Ellsworth Gallery to Feature Hennessey Works
When Tom Hennessey stands at art show receptions and talks with interested patrons, the same question eventually crops up.
“Invariably, somebody will say, ‘How long did it take you to do that painting?’” the Hampden writer and artist said. “And right off, I say, ‘All my life.’ That’s the honest answer.”
Hennessey’s sporting art flows from the mind and imagination of a man who has spent his entire life enjoying traditional Maine outdoor pursuits.
Whether a scene of anglers sharing an Atlantic salmon pool, a hunter waiting with his dog for a flight of ducks to get within shotgun range, or a wily deer bounding away from his would-be demise, Hennessey’s art has long resonated with Mainers and those “from away.”
From Oct. 1 until Oct. 30, the Courthouse Gallery of Fine Art in Ellsworth will stage “The Hennessey Collection,” a show that will feature samples of the longtime Bangor Daily News writer and artist’s work. An artist’s reception will be held on Oct. 4 from 4-6 p.m. at the Court Street gallery.
Included in the show will be about 30 graphite and pen and ink drawings, 15 small watercolor paintings and some larger watercolors.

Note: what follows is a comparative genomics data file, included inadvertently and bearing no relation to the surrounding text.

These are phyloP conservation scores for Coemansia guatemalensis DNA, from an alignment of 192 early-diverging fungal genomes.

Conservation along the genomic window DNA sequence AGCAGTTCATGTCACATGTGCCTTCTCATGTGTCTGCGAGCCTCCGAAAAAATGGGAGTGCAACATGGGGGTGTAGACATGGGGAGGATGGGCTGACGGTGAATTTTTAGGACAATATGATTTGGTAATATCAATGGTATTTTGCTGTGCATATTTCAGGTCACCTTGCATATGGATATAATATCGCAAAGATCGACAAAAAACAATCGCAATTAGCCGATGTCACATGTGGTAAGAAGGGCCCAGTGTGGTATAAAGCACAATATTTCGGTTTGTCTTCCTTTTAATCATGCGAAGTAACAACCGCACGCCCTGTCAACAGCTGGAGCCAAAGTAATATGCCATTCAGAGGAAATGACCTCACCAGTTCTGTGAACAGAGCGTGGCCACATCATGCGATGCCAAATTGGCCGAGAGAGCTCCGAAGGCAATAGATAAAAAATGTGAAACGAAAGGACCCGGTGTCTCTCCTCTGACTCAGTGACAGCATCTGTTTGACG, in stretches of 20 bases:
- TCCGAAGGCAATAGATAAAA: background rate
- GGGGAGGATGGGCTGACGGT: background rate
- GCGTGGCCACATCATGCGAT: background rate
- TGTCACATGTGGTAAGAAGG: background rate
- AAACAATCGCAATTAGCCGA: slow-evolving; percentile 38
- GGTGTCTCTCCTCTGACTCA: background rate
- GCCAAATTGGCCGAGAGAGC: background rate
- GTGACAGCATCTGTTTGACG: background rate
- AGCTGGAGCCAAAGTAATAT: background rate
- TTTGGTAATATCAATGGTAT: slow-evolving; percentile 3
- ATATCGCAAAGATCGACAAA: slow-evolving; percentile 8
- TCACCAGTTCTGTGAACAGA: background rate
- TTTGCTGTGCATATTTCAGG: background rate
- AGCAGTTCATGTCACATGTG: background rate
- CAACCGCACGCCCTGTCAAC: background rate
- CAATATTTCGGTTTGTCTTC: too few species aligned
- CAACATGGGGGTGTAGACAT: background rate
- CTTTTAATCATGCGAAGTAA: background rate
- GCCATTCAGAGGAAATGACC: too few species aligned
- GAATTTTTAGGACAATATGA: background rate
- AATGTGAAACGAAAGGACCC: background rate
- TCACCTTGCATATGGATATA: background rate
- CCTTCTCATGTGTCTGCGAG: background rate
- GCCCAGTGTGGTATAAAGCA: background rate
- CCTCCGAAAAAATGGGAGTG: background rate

Karin Wilkes, the co-owner of Courthouse Gallery of Fine Art, said Hennessey’s work appeals to a broad audience.
“There aren’t many figures like him in the Maine landscape, that reach the audience he reaches,” Wilkes said.
And Wilkes said that Hennessey’s paintings are accessible to those who might not even know they’re art lovers.
“The nice thing about Tom’s work is, you don’t have to know anything about art to know that you like it,” Wilkes said. “[His work] has a nostalgia for a lot of people, especially if you’ve hunted and fished around Maine.”
Hennessey said he had long considered painting some small watercolors “5 x 8 inches or 6 x 9” and a suggestion from Wilkes gave him the impetus to do so. They later decided to add some drawings, many of which appeared in national sporting magazines.
Both Wilkes and Hennessey said showing the smaller paintings and drawings made economic sense as well.